What I’m thinking, in the end, is that the fact of Congressional term limits and the time that has passed since the Gulf War invalidates the Bush Administration position about seeking Congressional approval for a war in Iraq, and necessitates that they seek such approval (by a vote) again before they can officially declare war against Iraq. I’m wondering if others agree, or if not, what facts contradict this line of thought. My mind remains open on the subject.

I think you may be making an error here. Term limits limit the number of terms that a person can serve in office, not how long a piece of legislation or a resolution is good for. There being no term limits for either house of Congress, I think that TL doesn’t apply here.

It is definitely worth considering whether or not the original resolution by Congress in 90-91 covers the present situation. One would, I imagine, have to look at the wording of the resolution. Is there a time limit, or some other “ending” clause? Is today’s situation really just a continuation of the previous situation. Those are the questions that need to be answered.

Zev Steinhardt

Good call. :smack: I misplaced my terminology. tries to scratch out “term limits” in OP – didn’t work

I guess my question really was how valid the 1990 resolution is now, when some of the members of Congress who voted on that resolution have been replaced and others may have a different take on it in the intervening time.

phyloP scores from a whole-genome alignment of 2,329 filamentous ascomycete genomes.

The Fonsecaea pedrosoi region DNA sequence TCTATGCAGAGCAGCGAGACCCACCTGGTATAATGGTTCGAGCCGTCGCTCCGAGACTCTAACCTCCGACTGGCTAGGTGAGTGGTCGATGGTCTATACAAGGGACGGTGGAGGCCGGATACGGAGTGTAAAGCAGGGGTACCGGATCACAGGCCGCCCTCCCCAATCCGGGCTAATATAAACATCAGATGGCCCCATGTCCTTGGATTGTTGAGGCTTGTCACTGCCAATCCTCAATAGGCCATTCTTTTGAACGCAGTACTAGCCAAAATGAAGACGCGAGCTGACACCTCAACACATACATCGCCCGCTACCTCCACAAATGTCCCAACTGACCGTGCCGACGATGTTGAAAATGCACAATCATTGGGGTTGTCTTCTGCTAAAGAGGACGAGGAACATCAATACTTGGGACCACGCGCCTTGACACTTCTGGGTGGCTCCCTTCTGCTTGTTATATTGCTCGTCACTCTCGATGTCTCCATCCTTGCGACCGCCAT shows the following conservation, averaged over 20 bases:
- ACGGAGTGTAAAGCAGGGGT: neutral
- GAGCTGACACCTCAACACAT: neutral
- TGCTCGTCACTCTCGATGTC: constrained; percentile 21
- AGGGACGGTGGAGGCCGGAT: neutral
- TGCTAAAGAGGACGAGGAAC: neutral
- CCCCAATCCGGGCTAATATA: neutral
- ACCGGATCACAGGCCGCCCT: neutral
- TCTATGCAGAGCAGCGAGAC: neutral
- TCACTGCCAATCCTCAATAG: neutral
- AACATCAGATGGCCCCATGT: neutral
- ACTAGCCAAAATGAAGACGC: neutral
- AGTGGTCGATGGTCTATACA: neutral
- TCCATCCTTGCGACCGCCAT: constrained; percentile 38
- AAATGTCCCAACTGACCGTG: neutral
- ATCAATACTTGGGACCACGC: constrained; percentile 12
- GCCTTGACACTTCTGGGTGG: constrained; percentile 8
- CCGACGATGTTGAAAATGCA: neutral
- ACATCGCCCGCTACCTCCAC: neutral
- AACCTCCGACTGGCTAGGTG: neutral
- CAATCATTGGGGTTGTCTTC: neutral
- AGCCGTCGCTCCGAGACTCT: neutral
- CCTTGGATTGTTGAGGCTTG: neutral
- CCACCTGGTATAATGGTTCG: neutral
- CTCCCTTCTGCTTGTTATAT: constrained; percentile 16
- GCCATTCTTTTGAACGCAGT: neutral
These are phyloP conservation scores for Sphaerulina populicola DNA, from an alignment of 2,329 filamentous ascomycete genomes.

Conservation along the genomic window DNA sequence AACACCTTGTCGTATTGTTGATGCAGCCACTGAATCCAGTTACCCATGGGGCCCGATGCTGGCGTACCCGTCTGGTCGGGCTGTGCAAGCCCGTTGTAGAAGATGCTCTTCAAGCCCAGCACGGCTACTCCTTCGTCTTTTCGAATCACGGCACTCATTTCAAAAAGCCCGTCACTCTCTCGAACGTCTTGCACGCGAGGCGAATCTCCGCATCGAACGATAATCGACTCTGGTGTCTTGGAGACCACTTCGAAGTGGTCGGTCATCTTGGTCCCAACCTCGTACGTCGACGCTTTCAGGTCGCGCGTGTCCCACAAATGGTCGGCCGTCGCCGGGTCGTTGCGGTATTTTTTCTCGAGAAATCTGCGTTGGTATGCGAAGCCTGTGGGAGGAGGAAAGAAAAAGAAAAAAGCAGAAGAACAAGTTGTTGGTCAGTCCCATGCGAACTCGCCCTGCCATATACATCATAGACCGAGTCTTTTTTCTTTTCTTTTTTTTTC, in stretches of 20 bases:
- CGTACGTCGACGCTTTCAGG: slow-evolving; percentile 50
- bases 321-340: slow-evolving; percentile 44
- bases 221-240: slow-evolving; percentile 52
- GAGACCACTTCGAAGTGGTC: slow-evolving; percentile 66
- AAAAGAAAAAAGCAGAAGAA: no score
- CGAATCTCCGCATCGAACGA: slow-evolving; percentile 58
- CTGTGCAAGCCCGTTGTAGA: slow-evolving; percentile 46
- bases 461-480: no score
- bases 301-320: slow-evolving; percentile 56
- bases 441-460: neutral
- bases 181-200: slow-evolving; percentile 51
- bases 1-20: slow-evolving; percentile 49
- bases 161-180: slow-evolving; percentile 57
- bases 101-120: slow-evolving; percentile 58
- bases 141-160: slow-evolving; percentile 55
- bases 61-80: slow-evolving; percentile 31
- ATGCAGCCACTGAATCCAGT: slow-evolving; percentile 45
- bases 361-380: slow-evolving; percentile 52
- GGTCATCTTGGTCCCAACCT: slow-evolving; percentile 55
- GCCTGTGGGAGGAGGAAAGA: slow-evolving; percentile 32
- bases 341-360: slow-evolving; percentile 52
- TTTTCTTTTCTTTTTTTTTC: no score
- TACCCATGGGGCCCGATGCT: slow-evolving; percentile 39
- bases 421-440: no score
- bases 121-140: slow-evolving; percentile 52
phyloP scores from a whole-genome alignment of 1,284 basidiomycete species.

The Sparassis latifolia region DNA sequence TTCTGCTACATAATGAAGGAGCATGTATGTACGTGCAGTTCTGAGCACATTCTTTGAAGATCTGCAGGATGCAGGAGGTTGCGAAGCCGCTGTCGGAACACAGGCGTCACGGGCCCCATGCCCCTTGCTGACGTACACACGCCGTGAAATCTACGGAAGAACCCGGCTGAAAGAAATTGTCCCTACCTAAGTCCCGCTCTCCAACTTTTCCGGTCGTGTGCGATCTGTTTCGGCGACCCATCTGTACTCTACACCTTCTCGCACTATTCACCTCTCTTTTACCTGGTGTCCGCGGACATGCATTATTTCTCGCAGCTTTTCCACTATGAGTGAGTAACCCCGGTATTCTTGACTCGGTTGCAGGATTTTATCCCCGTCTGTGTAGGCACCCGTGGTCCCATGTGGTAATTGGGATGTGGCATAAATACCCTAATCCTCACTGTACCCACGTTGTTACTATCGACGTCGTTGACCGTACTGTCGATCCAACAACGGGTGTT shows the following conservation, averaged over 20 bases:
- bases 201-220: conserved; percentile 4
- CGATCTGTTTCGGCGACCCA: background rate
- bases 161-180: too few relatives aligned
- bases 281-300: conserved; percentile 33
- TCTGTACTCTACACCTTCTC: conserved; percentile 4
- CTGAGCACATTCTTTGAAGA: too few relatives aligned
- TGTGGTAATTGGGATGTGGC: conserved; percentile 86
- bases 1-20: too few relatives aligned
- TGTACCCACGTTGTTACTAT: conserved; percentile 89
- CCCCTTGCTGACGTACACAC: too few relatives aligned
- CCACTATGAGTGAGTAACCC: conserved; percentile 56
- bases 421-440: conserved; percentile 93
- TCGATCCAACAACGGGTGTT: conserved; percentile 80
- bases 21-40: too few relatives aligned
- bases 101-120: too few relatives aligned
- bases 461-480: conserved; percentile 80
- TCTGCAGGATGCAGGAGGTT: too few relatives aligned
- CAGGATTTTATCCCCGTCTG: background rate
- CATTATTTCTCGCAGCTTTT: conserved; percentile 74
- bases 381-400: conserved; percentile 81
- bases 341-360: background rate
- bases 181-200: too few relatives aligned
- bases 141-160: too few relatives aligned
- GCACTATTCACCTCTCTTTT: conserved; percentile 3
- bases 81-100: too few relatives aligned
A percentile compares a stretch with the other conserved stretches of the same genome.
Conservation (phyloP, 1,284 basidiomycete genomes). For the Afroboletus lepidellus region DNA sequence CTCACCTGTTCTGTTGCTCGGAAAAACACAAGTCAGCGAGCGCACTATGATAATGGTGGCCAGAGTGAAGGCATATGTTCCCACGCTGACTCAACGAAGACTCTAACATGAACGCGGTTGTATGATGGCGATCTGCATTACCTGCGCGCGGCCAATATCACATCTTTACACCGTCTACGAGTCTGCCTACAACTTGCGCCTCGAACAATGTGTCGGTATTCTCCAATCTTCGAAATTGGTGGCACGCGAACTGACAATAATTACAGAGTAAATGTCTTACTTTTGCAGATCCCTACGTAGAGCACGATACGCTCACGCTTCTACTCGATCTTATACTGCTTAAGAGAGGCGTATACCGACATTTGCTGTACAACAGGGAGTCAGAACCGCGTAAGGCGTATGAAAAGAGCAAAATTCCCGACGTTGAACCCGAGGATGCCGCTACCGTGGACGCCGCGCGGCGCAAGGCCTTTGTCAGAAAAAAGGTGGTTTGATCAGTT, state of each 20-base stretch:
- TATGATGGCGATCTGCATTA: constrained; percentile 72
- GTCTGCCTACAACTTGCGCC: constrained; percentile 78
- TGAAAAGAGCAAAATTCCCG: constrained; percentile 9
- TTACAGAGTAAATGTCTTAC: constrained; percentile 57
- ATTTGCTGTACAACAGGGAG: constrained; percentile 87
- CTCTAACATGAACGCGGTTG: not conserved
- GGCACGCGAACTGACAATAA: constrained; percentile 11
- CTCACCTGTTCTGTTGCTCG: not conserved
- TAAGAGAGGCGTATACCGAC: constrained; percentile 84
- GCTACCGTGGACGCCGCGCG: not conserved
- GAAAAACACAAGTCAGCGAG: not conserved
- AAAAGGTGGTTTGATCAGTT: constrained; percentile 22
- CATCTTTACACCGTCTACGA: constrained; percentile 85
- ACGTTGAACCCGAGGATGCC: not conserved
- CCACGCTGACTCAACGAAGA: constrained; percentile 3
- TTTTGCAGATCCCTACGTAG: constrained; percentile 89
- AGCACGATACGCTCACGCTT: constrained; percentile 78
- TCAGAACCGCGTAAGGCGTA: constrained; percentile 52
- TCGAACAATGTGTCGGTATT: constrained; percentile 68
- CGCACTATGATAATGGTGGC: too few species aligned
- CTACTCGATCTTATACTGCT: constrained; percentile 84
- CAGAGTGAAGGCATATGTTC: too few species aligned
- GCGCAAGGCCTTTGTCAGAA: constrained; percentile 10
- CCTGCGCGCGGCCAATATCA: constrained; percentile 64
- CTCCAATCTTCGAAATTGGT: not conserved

Yes, answers to those questions would go a long way to address the concerns I have. Thanks…

The operative principle is that an act of Congress does not expire with the expiration of that Congress (unlike unfinished business of the Congress, which does expire). Thus, if Congress passed a resolution 100 years ago, the resolution is still valid unless there was language in the resolution saying that it expired at some point. So, unless the original resolution stated that it was valid for only a specific time or set of circumstances, it may indeed still be valid.

Does anyone have the original resolution?

Zev Steinhardt

I think the OP may be confusing the question. The present Bush administration may simply be saying that they would like the present Congress to issue a current resolution similar to the one Congress passed in 1990-91, and not that it is stretching the old resolution to re-use presently.

This is the text of the Persian Gulf Resolution but it won’t answer the question. The resolution cites to a whole bunch of UN actions relative to the situation. I would assume those UN actions were based on the situation that then existed. You would have to research those before it could be decided whether or not Congress’ resolution covered the present situation. And, of course, I don’t know that anyone has formally laid out before the Congress or anyone else exactly what the “present situation” is. There is a lot of talk but whether or not what GW claims now is included in the authority of the previous resolution is anyones guess.

His lawyers say that the authority still is there. Gee, what a surprise!